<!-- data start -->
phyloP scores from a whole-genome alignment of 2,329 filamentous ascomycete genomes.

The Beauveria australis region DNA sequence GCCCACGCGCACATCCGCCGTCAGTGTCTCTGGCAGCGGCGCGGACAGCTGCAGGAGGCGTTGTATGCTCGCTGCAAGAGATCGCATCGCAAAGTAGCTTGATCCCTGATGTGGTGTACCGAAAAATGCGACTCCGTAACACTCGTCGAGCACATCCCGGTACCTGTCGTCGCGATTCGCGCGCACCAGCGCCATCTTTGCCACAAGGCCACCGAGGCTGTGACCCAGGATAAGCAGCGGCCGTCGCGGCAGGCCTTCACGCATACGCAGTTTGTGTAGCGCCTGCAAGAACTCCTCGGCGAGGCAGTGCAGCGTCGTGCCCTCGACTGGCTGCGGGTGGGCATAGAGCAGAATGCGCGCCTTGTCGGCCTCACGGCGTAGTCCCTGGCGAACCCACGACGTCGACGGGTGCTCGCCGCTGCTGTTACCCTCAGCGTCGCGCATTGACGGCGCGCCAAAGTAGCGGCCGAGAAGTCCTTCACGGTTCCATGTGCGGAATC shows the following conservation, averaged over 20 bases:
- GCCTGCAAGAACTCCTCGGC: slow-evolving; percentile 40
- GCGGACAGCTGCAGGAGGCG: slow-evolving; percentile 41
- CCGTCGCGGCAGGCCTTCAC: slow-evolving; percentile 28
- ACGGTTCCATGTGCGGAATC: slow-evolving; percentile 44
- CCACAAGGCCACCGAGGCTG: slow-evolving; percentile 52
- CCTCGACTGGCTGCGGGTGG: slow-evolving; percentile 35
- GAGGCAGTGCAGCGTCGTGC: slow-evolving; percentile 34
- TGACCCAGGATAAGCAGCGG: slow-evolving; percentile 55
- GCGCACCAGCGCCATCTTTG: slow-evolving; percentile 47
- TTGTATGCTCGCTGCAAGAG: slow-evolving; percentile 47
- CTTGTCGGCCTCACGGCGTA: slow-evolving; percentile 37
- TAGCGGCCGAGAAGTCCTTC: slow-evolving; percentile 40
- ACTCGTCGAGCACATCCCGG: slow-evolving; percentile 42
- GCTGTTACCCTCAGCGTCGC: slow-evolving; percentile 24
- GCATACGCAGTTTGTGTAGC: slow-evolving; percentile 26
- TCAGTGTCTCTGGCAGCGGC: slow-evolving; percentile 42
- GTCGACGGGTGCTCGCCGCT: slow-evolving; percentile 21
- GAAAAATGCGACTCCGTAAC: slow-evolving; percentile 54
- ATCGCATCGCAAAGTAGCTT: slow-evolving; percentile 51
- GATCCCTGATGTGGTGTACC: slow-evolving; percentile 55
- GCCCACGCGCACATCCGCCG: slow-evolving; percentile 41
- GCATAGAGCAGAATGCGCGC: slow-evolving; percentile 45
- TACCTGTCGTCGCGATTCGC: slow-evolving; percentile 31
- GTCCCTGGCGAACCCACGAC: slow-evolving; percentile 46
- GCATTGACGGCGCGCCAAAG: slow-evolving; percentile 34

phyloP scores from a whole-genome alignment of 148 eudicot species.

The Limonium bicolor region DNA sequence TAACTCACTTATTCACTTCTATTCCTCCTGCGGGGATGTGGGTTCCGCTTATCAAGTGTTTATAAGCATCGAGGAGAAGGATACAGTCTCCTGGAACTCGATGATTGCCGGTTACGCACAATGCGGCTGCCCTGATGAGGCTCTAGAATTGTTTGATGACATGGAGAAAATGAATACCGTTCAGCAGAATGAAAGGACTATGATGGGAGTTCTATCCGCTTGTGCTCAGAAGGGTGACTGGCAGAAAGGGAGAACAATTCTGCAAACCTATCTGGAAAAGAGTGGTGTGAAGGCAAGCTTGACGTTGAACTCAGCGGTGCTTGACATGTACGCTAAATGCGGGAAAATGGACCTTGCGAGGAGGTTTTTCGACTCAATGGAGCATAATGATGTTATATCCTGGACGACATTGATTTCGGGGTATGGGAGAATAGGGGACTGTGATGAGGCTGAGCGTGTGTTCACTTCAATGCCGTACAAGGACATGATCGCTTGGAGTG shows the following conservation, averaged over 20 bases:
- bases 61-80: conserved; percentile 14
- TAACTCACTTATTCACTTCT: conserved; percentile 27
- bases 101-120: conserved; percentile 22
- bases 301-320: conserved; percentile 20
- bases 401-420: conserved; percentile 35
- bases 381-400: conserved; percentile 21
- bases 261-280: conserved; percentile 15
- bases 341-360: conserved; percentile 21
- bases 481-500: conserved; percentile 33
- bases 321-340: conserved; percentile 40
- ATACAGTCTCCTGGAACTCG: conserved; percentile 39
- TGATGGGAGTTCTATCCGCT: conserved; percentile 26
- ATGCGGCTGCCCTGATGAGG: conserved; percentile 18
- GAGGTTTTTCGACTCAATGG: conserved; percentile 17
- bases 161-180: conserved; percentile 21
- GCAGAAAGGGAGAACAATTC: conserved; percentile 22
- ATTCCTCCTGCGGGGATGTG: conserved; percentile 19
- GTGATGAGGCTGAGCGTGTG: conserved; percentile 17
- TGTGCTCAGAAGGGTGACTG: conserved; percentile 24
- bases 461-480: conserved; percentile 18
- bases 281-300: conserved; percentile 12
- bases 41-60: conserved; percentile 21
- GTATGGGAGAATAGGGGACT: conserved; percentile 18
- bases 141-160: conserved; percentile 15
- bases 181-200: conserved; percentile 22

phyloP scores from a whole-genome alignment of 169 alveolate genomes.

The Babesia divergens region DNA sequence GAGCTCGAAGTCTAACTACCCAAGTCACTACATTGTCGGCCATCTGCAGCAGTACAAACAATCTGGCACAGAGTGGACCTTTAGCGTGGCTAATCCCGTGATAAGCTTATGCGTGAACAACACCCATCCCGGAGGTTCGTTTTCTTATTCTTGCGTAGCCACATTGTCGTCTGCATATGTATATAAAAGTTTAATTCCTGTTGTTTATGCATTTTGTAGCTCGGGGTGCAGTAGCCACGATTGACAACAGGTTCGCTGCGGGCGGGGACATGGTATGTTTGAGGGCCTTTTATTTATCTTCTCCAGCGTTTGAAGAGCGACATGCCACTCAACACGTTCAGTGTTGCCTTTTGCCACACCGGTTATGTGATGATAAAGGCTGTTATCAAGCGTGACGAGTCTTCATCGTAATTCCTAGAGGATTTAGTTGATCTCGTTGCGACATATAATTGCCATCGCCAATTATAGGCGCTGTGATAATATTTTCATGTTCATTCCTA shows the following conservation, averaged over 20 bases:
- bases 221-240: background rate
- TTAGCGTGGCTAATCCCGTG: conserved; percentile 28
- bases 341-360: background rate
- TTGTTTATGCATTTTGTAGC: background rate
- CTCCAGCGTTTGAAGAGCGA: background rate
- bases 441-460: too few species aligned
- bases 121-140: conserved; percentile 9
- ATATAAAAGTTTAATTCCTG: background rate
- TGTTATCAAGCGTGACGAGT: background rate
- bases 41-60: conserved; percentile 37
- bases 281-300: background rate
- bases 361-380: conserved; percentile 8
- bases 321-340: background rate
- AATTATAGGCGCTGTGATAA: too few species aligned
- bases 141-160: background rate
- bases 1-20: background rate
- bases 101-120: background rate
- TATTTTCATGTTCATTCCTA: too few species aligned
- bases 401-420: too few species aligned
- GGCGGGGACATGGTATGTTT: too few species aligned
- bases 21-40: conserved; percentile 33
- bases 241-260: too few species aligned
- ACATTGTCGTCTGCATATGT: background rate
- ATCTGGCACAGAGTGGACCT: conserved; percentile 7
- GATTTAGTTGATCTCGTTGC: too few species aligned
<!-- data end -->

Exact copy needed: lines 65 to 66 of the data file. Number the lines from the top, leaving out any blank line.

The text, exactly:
- TGTTATCAAGCGTGACGAGT: background rate
- bases 41-60: conserved; percentile 37